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In the decade leading up to the financial crisis not one speech by the then Chancellor of the Exchequer Gordon Brown mentioned quantitative easing. Between boom, bust, and prudence, unconventional monetary policy did not get a look in. The then Governor of the Bank of England managed one mention, albeit in the context of Japan … Continued

Matthew Whittaker

On borrowed time? The need to make the most of the ‘window of opportunity’ provided by low interest rates

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More than six years after the Bank of England’s base rate was cut to 0.5 per cent, interest rate rises finally appear to be back on the agenda. There may be good reasons for thinking that modest and gradual action will soon become appropriate, but the debt overhang associated with the pre-crisis credit boom continues … Continued

Households have been coping remarkably well with high housing costs, but interest rate rises lurk just around the corner

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The lack of affordable housing, particularly in London and the South East, is one of Britain’s most-told misery stories. But less is known about how these challenges differ for various household types and, perhaps more importantly, how people cope with them. New research by the Resolution Foundation seeks to deal with both of these questions. … Continued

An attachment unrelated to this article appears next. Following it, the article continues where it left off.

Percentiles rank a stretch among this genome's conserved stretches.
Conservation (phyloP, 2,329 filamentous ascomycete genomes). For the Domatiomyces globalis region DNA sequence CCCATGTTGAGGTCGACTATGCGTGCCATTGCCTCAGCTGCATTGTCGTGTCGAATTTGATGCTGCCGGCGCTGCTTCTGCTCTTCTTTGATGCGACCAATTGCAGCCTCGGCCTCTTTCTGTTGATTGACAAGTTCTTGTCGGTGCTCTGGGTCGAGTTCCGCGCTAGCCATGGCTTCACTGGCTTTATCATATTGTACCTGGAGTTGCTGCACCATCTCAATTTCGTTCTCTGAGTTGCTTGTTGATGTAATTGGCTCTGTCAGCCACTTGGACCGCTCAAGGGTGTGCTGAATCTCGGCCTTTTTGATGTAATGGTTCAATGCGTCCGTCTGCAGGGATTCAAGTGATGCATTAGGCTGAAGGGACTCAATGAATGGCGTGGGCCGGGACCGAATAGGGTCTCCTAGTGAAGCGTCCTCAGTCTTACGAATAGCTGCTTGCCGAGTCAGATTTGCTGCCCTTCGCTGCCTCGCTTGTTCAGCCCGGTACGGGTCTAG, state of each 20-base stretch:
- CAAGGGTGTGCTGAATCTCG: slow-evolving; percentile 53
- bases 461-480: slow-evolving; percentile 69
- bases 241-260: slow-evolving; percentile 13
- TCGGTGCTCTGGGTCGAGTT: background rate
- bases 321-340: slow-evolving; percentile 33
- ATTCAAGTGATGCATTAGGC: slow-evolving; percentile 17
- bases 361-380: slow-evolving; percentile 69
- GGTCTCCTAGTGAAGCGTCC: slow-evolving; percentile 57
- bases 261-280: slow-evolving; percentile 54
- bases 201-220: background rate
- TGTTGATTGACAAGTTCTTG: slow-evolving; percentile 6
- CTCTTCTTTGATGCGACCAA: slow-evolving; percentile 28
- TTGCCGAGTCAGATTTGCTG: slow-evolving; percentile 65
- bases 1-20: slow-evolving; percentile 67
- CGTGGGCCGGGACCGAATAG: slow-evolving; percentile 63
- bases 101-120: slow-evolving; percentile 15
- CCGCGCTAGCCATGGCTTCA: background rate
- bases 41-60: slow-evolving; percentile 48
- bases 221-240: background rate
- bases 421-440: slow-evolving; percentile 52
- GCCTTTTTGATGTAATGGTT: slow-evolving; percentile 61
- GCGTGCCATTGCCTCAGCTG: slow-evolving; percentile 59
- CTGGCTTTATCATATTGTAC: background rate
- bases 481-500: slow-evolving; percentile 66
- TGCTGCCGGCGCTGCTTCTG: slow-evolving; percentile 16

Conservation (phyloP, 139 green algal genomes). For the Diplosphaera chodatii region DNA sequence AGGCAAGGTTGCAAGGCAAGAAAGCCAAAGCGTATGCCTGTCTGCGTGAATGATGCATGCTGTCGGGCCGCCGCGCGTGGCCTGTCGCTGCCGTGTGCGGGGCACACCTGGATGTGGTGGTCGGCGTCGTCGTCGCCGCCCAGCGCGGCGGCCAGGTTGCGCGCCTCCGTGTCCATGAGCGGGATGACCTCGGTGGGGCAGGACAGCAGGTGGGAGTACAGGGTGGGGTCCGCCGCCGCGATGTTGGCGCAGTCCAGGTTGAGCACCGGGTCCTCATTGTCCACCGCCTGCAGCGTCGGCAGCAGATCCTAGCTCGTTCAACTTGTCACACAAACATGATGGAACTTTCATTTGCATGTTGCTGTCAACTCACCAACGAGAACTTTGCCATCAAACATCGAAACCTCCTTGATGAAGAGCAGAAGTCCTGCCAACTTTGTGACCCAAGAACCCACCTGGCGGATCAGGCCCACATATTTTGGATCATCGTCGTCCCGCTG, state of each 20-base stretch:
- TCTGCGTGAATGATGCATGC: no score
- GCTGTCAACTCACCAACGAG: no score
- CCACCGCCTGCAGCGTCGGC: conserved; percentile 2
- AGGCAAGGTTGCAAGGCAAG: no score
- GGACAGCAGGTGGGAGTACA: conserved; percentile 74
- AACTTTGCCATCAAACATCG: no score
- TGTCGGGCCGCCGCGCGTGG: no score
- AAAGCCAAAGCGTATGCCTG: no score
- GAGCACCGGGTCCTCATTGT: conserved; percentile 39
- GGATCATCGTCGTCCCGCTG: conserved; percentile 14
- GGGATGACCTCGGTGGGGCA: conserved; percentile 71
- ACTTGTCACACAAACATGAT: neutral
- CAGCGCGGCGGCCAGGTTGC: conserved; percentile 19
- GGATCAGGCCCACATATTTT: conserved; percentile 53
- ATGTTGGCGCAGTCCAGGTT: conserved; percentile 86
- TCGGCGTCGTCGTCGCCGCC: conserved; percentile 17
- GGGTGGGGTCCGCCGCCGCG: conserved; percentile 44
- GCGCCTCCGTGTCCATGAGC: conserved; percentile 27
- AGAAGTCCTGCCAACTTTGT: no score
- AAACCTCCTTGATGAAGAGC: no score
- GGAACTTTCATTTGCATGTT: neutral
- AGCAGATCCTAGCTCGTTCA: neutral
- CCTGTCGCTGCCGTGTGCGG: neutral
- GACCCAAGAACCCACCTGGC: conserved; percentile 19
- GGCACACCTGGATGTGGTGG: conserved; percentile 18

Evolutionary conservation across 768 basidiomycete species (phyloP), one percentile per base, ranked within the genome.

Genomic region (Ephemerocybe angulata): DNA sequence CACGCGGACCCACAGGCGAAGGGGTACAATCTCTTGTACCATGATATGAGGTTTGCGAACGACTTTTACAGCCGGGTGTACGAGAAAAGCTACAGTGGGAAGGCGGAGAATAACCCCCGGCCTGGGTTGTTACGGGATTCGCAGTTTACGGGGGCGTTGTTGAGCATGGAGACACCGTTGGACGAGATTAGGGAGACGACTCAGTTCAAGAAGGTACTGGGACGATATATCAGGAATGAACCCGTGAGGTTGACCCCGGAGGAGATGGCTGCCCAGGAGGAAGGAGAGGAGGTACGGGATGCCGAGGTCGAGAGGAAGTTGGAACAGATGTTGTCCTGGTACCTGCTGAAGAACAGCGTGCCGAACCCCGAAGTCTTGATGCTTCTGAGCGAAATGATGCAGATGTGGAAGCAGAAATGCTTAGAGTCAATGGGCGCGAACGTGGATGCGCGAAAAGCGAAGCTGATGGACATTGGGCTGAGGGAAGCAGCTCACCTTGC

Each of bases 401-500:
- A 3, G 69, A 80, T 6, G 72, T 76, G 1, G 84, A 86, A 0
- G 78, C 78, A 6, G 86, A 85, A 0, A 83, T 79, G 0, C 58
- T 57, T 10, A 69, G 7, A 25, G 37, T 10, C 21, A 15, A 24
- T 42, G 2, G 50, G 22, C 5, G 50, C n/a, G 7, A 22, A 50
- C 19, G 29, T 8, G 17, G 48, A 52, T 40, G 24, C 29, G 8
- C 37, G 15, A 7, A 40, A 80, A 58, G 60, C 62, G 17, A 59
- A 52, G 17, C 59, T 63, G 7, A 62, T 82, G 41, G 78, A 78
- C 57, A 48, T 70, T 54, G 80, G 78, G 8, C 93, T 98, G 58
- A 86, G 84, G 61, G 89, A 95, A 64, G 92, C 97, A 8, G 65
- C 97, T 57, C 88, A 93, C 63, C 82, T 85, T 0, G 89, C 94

Matthew Whittaker

To avoid squeezed households struggling, we must beware of premature interest rate rises

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Thursday’s interest rate announcement from the Monetary Policy Committee is unlikely to generate many headlines. “Bank does nothing for 65th straight month” is hardly a circulation-booster, even during silly season. But we can expect plenty of speculation alongside the announcement that the consensus among MPC members on holding rates will have been broken for the first time since … Continued

Once interest rates start rising, how can indebted households be helped through the painful transition?

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Whether it is this autumn, the New Year or shortly after next May’s election, everyone knows that interest rates are going to start rising sometime relatively soon. Yet despite the endless “guess the month” speculation about the precise timing of the first rise, little thought has actually been given to the bigger and longer-term question … Continued

Matthew Whittaker

The Bank’s conundrum countdown – Tightening policy in the shadow of a debt overhang

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If Mary Poppins taught us anything, it’s that a British bank is run with precision. But against a backdrop of rapidly changing and sometimes conflicting economic data, the balancing act currently facing the Bank of England requires a level of calibration rarely before seen. Clearly monetary policy must be tightened over the coming months and … Continued